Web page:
Rise in STIs leads to talk about safe sex

teens hall.thbRecently, the Boston Public Health Commission announced it will launch a new safer-sex campaign that will educate teens about sexually transmitted infections (STIs) through Facebook, You Tube, TV and street performances. The announcement comes after startling new data revealing an increase in STIs in and around Boston over the past couple of years. Children’s Chief of General Pediatrics, Mark Schuster, MD, PhD, weighs in on the increase in STIs and gives tips on how parents can address it with their children.

Are you surprised by the increase in STIs?

STIs have never gone away. The statistics have always been way too high. Fifteen years ago, parents were focused on sexual health because of HIV. Nowadays, more media attention is paid to obesity, which is also an important issue, yet unintended pregnancies and STIs are still very much something we need to worry about.

What are your thoughts on this new campaign?

Reaching out to youth in multiple settings through multiple strategies is a great approach. Some will respond to YouTube, while others will respond to street performances or Facebook. It’s great that kids can write in with questions and get accurate answers from a trusted source. The program could also help reduce the number of unintended pregnancies among adolescents.

What else can be done to prevent the spread of STIs and educate teens?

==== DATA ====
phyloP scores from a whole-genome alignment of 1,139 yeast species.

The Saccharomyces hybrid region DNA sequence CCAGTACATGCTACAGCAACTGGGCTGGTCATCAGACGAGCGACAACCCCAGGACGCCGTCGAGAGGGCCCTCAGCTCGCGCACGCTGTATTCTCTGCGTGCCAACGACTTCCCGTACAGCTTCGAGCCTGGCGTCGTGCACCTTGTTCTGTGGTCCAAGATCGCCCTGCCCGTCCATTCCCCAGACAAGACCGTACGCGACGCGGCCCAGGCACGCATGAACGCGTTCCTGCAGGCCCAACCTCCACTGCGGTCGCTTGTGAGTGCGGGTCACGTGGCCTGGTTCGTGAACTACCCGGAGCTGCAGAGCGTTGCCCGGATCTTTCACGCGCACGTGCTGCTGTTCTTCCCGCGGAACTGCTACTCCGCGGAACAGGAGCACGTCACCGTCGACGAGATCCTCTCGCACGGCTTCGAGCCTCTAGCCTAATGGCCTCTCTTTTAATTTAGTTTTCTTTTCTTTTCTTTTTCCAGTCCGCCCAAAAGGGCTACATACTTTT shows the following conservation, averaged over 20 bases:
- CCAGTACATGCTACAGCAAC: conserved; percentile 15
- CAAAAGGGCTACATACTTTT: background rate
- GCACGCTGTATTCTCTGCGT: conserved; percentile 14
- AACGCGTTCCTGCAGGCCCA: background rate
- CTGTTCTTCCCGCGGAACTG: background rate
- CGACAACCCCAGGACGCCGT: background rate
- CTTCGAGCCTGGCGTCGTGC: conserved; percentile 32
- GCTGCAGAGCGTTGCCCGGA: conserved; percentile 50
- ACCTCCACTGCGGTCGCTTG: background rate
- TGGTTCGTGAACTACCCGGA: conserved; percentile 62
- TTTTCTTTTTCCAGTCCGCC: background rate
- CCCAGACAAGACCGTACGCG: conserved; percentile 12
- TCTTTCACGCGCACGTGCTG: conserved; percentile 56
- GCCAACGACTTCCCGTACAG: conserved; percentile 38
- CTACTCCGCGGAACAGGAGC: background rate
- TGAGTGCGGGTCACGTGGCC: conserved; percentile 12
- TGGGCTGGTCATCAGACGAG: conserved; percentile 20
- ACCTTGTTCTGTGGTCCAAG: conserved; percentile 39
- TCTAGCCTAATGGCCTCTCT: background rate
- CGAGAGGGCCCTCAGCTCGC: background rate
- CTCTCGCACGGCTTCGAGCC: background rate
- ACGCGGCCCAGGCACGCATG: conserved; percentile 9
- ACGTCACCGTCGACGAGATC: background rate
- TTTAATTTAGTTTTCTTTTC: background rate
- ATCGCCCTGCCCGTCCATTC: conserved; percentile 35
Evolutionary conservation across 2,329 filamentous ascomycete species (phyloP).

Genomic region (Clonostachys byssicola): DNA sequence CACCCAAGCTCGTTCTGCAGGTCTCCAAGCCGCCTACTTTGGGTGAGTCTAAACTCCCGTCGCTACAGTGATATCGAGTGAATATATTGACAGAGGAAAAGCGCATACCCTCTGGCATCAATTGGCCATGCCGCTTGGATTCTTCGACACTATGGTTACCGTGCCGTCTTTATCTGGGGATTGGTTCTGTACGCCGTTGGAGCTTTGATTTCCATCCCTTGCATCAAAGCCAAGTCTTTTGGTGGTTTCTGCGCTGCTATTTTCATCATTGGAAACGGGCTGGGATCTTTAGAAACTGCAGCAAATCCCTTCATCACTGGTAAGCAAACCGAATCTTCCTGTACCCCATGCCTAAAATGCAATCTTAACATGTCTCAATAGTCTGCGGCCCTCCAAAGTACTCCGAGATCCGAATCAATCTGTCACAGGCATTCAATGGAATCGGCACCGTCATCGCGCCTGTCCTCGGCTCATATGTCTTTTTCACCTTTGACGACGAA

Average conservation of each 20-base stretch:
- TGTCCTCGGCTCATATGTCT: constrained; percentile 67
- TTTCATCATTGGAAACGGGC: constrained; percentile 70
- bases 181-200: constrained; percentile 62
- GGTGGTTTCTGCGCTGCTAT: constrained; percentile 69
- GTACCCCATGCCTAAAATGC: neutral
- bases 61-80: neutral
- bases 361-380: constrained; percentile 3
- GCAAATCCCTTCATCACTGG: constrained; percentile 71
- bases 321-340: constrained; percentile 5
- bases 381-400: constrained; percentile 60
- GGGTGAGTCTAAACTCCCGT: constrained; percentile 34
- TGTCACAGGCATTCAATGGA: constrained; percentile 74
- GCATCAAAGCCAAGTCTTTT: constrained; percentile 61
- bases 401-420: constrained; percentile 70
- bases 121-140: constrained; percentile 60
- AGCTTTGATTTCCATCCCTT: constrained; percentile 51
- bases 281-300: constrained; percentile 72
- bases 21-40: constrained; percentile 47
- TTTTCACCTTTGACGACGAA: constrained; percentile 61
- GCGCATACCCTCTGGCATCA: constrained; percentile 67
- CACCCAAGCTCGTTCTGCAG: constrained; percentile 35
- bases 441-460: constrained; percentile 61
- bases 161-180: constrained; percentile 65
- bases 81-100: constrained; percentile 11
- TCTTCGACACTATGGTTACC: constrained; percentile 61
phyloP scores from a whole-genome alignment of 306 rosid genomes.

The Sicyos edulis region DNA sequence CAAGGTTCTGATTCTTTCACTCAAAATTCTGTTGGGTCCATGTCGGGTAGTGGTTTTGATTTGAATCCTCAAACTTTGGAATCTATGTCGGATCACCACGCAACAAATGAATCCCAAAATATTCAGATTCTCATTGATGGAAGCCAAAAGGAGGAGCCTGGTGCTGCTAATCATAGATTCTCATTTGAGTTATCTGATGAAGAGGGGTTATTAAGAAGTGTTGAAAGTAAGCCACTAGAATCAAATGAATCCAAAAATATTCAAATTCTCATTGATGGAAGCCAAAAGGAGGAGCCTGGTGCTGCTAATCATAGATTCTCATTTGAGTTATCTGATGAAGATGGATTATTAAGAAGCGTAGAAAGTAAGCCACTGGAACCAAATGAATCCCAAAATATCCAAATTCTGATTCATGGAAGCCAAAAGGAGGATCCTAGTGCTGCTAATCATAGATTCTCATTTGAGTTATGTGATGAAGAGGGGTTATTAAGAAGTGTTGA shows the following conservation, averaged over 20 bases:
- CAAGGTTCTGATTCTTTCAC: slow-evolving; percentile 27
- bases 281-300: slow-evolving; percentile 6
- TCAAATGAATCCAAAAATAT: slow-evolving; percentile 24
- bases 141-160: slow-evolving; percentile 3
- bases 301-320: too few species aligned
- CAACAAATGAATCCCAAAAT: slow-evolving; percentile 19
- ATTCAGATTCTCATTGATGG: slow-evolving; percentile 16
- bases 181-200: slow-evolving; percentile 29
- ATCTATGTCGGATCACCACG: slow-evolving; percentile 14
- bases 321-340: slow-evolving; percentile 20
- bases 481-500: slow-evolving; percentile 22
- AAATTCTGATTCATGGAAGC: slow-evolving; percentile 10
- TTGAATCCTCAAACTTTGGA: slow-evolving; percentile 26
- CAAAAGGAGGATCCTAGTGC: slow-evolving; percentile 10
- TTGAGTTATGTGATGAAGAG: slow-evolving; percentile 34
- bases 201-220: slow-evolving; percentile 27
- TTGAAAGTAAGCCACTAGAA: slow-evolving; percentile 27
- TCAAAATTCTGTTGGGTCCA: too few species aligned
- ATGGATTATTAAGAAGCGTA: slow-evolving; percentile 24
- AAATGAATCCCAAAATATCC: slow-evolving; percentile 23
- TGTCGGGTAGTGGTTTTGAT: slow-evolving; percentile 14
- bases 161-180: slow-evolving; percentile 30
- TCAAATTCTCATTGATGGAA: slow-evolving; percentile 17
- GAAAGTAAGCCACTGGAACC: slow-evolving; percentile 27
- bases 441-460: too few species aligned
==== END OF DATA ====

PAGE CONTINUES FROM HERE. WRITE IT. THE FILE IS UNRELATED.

It’s very important that parents have the confidence to talk to their kids about sex. This should be done throughout their children’s lives, not just during a single, nerve-wracking moment often referred to as “the Big Talk.” It’s essential to create an open dialogue throughout childhood and adolescence so that kids are comfortable asking their parents questions—otherwise they turn to friends or the Internet, where they might receive the wrong message.

What’s one of the most important takeaways from a campaign like this?

Some teens will choose to have sex and some will not. Nearly two-thirds will have had intercourse before they finish high school. We need to make sure they fully understand the responsibilities and potential consequences that go along with having sex. Regardless of whether or not they choose to have sex, teens need to be well-informed and aware of the risks associated with sexual activity.

For more advice on how to talk about STIs and safe sex with teens, check out Schuster’s tips on how to have “the talk.”